According to the NHS anxiety is “A feeling of unease, such as worry or fear, that can be mild or severe.” This makes it sound so simple, that perhaps a nice hug and a “hang in there kitty” poster will make everything better. When in fact, it is so much more complicated. My definition of anxiety is slightly less hopeful “A feeling of dread in the pit of your stomach, most likely accompanied by apprehension, nausea, rapid heartbeat and restlessness.” That’s more like it. An honest definition can go a long way in helping others understand anxiety.
I don’t recall the moment I first felt anxious, perhaps because I didn’t know that the feeling had a name. However, on occasion I will remember something from my late childhood that I suppose you could say was an indication to my anxiety. I’ll remember moments when I would actively try to avoid people while at Secondary School, by choosing to go off to library or to go home during lunch. I never had a mass amount of friends, not for any reason other than I just didn’t try to make many. I was close to the ones I already had. Although eventually I just stopped talking to people in general and I put in less of an effort, even with the friends I did have. I guess I would say that solcialising was exhausting and it still can be.
Now as an adult, anxiety is a daily battle and I don’t always have the motivation to win. I usually navigate from A to B wearing my earphones so that people won’t want to start-up a conversation with me. I tend to either look at ground or look straight ahead just to avoid accidentally making eye contact with someone. The very idea of being outside among people can make me feel sick to my stomach and my heart will beat faster, my palms will sweat and I will start either tapping my fingers on my thumb or chewing the inside of my lip. It’s a nervous habit that I have become accustomed to and at home I have different habits to deal with my anxiety. My feet, for example, never stay still. Seriously, never. Even in my sleep my partner tells me they still move. If I am feeling especially anxious I’ll bounce my leg like you would if you had a baby on it. Just constant moving.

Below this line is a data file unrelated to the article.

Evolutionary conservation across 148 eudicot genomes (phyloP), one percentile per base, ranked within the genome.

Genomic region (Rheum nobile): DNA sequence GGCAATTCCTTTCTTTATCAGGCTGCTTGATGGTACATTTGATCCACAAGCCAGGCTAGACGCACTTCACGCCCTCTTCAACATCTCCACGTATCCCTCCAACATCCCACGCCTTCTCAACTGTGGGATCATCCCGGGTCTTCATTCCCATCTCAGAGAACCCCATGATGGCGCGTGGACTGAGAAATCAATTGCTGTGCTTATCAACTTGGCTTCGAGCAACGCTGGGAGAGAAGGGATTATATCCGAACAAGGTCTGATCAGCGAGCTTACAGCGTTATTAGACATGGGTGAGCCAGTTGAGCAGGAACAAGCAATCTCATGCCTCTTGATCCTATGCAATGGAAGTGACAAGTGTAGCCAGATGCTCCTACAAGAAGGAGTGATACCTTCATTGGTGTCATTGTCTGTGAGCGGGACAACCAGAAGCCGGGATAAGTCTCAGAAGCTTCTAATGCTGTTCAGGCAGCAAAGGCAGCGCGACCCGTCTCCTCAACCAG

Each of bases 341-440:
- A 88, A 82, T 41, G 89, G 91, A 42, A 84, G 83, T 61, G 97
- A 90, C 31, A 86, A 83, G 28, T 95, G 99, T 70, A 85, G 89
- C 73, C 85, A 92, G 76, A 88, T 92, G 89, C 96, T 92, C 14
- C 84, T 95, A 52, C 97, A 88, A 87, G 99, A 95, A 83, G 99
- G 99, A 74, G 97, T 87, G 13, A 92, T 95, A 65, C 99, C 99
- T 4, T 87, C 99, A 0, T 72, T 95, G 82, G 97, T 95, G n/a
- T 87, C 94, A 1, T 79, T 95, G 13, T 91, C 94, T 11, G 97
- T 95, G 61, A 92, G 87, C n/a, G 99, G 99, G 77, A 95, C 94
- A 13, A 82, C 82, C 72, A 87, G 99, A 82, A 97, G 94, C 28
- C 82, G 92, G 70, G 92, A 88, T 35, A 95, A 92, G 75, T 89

Somedays are different. Occasionally I’ll be a bit braver and I’ll do something were talking is required. For example, maybe I’ll pick up a prescription, or make a phone call, or perhaps if I’m feeling really brave I will get my hair done. These might seem like simple things that you might just do without thinking, but to me, it is a lot and afterwards I am exhausted.
There are great deal of problems that occur due to my anxiety. Some days my self-hygiene will be completely overlooked, my hair will not be brushed and my clothes will not be “fresh”. My health will sometimes suffer because the anxiety is so crippling that I will avoid going to the GP or the Optometrist. These are only a few of the obstacles I face on daily basis because of my anxiety.
Chances are that someone in your life is suffering from anxiety, although you may not know it. My advice is just to be there for them when they need you. Don’t pressure them into doing anything that could make the anxiety worse. Be mindful to their emotions wether they are being rational or not (usually not) and just be a good friend, mother, father or sibling. Get yourself educated on anxiety and just be there.